Four times a year Judaism separates the living from the dead. The sanctuary empties and the remaining standees are only those who have lost a parent in their lifetime. Prayers are said, the yizkor service, sometimes in hushed tones, sometimes the congregants say it together, and after the quick five minute homage, the non-“mourners” return from their chat break in the synagogue foyer.

The last time I got to go into the foyer I was six. Holding my mother’s hand, listening as she chatted with her friends, I waited for the older congregants to finish their moments of tribute before I could return to my synagogue seat.

My mother died of breast cancer seventeen years ago, only a few weeks after being diagnosed. When she died, I didn’t quite grasp the reality of what was happening, the idea of death was so foreign, never had someone been there one day and gone the next. In the proceeding years I kept her death a secret from those who didn’t know. In camp, if a counselor would ask, I would speak about my mother in the present tense, pretending she was still at home waiting to greet me. With boyfriends I skirted around the issue for as long as I could, changing the subject and hoping they’d never catch on. I rarely spoke of my mother’s death, it wasn’t anyone else’s business and I didn’t want to be different than the other children. I never wanted her death to define who I was; I didn’t want to be the girl whose mother was dead.

My husband and I recently moved to a university campus community allowing him to continue his graduate education, and the chagim rolled around like they always do and I didn’t think much of it. But as it came time for yizkor, and my friends and other twenty-something year olds filed out to begin their foyer chats, I stayed put.

I avoided eye contact as everyone walked by me. I leafed through the pages of my siddur, pretending I didn’t realize that it was time to recite yizkor, pretending I was going to join the leaving procession at the end of the line.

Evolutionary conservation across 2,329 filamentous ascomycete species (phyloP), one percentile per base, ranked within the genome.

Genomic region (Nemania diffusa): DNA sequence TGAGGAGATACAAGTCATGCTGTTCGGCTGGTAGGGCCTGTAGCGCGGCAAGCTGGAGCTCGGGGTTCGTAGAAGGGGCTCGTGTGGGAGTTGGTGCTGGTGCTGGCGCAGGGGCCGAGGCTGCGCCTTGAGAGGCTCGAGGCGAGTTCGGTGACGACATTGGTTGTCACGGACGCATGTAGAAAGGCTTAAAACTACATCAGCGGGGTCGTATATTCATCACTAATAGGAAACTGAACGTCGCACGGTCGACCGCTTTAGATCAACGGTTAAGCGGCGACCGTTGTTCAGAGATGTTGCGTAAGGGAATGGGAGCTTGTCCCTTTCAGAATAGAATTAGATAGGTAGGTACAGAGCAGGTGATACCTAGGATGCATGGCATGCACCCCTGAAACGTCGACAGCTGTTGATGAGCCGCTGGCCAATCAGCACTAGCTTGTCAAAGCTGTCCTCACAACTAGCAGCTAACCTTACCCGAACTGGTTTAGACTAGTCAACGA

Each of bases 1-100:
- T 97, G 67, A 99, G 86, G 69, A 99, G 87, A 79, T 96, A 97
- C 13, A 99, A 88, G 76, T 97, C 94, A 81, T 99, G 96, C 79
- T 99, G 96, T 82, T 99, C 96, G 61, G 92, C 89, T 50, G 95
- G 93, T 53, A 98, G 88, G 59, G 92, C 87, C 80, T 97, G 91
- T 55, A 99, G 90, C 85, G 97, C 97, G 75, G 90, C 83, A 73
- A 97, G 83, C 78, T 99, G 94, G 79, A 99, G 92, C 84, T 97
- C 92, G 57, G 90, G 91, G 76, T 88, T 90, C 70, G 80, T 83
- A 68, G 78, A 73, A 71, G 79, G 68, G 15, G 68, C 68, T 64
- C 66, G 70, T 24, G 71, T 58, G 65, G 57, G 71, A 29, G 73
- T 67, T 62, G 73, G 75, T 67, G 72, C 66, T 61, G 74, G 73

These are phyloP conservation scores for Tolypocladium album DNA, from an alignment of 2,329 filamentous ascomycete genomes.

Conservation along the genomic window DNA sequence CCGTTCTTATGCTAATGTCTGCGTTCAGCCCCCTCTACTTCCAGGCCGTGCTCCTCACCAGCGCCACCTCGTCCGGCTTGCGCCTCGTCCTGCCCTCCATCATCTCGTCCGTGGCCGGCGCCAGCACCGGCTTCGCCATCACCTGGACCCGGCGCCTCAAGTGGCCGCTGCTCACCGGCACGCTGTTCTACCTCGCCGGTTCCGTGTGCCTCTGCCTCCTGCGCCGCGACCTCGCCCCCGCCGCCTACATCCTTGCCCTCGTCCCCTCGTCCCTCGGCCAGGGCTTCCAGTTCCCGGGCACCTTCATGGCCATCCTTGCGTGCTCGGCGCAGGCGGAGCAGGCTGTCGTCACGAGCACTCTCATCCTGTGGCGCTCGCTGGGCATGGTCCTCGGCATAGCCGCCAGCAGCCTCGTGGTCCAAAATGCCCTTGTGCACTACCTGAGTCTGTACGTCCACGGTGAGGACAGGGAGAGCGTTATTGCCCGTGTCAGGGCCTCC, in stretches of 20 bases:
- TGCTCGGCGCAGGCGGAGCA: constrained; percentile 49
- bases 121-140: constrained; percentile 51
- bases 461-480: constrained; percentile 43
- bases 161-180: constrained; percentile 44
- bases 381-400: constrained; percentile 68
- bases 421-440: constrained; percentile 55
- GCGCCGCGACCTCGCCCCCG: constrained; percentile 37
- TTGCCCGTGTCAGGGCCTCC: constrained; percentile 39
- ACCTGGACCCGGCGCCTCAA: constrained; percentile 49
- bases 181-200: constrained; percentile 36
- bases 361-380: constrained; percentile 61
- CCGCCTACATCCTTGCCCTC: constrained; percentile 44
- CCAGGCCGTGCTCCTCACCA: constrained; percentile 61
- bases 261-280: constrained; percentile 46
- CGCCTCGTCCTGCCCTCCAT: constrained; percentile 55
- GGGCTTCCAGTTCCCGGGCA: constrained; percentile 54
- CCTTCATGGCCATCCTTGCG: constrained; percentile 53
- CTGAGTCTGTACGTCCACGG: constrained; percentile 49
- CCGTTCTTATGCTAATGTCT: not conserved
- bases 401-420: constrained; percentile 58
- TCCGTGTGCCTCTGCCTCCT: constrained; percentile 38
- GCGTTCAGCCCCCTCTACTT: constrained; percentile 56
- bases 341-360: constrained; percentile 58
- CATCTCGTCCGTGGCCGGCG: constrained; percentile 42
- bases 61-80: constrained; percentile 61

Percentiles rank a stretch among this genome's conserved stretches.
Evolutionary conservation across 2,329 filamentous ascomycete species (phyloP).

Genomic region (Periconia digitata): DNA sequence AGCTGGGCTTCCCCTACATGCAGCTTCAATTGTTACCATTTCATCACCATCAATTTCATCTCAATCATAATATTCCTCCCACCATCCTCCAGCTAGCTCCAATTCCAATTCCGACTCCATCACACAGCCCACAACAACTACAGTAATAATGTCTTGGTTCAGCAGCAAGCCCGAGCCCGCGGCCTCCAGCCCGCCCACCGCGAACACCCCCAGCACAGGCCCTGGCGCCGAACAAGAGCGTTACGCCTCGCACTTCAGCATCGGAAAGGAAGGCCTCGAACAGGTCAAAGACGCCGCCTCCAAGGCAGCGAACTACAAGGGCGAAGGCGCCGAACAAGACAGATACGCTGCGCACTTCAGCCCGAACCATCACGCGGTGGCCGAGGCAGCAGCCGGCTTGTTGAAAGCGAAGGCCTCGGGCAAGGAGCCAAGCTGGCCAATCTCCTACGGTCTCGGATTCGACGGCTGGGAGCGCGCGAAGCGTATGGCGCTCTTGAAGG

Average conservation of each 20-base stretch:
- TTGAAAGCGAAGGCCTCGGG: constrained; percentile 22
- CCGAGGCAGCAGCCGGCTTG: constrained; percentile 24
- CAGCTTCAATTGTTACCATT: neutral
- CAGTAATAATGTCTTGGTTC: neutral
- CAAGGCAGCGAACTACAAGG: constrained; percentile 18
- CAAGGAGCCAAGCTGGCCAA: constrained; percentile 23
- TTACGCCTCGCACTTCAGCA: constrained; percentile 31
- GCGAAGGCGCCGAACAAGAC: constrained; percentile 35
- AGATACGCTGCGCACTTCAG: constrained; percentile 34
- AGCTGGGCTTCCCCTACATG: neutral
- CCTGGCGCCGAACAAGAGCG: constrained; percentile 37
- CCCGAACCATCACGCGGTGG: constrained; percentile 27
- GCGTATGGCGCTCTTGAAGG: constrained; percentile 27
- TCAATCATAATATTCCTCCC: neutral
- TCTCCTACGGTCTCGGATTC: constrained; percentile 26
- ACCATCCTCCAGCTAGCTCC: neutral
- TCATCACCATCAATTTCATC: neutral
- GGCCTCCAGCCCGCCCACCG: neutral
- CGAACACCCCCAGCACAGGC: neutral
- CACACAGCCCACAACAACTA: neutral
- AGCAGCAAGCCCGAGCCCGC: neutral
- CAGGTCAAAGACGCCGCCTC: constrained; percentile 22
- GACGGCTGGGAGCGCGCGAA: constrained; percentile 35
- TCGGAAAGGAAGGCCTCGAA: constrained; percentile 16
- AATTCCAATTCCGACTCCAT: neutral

But I didn’t.

And, as I continued looking down, my eyes began to swell and my tears began to form. This time I had no bubbies to hide between, the sprinkling of those of us who remained in the large sanctuary could be counted on one hand.

Never before had I felt so singled out.

But, that was the point.

Yizkor doesn’t call for a separation for the benefit of those who don’t qualify. It’s for those who do.

The few minutes we’re allotted gives us the time to absorb the emptiness around us and join one with our thoughts, and our memories. And though my everyday life may be fast paced, my yizkor recitation is not.

No longer able to hide in the corner of the sanctuary, I’ve been forced to become more comfortable with my circumstances. Before I felt like yizkor labeled me, this year I feel it empowers me. I’ve grown to understand the importance of its need for segregation and most importantly, I’ve learned to cherish the few minutes alone yizkor grants.

As we approach the new year, and the yizkor services that come with it, I don’t feel that dread and apprehension I did in years past. And this year, as my friends empty out, I’ll grab for my tissue.

Four times a year I stand with men and women twice and thrice my age and together we pay tribute to our deceased.